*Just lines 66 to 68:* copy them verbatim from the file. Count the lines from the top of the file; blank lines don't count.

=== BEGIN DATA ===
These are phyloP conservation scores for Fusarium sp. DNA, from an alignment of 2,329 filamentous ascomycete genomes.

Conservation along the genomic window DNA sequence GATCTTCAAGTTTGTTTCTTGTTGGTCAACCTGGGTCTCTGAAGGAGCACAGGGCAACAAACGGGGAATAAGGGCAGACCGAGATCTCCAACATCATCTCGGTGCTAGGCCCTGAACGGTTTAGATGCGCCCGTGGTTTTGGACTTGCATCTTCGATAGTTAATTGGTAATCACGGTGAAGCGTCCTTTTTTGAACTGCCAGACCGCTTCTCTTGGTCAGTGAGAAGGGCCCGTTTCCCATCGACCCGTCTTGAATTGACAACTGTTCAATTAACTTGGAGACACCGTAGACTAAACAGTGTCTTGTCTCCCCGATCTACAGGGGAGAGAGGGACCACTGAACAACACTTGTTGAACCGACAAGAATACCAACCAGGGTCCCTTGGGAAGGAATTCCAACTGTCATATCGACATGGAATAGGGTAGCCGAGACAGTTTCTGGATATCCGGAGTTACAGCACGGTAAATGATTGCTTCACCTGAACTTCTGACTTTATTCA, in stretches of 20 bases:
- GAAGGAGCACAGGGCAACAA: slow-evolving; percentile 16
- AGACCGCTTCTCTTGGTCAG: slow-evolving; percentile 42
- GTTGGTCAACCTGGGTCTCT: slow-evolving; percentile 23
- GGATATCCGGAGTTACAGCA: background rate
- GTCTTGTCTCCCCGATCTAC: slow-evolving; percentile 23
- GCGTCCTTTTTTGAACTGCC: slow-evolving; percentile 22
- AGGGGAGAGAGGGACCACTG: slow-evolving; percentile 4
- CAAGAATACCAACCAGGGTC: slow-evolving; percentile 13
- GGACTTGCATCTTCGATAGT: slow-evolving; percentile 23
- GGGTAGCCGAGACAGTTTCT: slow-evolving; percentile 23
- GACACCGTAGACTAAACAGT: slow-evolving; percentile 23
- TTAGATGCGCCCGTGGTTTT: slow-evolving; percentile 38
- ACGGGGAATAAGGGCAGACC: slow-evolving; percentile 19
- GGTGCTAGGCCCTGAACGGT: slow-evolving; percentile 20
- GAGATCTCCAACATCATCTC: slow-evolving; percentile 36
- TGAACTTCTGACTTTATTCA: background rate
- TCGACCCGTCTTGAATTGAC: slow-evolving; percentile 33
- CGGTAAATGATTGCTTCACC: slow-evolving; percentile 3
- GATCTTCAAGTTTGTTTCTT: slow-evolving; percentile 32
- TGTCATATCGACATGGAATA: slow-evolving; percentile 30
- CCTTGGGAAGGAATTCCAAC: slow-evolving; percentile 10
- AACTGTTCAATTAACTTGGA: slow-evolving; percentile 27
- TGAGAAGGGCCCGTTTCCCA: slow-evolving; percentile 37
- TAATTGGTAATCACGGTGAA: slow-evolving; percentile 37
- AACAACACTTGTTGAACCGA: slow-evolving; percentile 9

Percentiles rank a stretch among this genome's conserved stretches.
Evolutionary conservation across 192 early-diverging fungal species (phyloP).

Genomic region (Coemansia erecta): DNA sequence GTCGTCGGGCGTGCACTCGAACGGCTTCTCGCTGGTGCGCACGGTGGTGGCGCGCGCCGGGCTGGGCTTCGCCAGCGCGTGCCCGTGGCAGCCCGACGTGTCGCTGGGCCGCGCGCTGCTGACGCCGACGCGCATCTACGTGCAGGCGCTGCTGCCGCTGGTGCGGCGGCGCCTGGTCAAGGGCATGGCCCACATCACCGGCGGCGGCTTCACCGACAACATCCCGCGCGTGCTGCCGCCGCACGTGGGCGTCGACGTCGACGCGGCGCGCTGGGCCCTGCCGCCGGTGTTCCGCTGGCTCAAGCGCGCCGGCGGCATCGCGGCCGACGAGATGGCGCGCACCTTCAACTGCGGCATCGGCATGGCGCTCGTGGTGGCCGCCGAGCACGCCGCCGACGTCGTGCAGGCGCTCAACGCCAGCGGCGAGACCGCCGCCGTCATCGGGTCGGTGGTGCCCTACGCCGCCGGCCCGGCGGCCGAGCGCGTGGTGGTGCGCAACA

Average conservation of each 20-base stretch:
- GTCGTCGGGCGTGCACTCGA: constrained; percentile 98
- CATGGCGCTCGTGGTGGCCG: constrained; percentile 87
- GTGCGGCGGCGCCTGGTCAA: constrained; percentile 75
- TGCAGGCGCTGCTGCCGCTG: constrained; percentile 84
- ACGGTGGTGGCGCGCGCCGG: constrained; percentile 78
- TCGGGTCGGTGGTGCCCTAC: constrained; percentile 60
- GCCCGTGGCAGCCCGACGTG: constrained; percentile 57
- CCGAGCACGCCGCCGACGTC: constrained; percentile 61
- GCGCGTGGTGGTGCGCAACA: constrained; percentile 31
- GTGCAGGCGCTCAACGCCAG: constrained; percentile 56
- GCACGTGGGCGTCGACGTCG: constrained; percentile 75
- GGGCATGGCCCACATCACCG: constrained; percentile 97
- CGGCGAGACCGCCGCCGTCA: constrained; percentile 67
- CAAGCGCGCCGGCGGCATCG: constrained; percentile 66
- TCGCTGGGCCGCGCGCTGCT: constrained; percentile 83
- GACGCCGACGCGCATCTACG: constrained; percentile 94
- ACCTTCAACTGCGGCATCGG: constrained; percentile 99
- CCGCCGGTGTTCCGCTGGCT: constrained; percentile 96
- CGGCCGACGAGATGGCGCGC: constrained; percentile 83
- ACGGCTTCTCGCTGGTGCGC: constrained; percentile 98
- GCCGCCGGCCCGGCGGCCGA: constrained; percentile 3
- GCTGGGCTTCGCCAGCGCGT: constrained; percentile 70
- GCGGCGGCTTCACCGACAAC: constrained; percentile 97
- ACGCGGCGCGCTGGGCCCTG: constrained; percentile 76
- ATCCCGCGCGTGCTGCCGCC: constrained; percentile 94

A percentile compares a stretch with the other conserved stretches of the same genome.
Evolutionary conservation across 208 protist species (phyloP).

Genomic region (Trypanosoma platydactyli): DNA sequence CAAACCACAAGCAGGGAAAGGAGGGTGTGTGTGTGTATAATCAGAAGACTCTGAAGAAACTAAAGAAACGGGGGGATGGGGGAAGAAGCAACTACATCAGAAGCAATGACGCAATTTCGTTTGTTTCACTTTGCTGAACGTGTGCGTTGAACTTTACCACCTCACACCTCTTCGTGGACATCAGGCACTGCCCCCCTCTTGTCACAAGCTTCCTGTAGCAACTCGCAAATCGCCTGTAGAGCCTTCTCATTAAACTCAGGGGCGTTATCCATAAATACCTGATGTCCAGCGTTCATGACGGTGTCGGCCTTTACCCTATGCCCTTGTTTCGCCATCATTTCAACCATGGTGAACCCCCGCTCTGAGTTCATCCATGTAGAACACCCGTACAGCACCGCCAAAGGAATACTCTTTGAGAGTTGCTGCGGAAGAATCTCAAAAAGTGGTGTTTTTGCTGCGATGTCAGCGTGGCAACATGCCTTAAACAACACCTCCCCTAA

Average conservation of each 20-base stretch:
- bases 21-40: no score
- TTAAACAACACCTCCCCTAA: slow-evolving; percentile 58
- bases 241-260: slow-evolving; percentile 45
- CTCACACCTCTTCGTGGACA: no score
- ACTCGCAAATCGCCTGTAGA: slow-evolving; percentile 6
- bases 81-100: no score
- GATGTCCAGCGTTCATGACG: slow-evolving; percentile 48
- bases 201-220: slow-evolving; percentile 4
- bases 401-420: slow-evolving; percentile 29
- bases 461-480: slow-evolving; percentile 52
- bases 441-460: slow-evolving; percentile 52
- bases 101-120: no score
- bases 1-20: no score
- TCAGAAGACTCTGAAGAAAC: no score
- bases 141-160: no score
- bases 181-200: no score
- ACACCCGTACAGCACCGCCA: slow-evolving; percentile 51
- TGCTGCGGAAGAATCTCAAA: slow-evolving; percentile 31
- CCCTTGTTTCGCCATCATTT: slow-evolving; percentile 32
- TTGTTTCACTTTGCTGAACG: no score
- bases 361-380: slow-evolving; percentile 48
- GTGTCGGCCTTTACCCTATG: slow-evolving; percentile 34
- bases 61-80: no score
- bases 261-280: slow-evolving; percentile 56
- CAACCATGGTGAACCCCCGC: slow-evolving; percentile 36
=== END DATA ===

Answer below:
- bases 81-100: no score
- GATGTCCAGCGTTCATGACG: slow-evolving; percentile 48
- bases 201-220: slow-evolving; percentile 4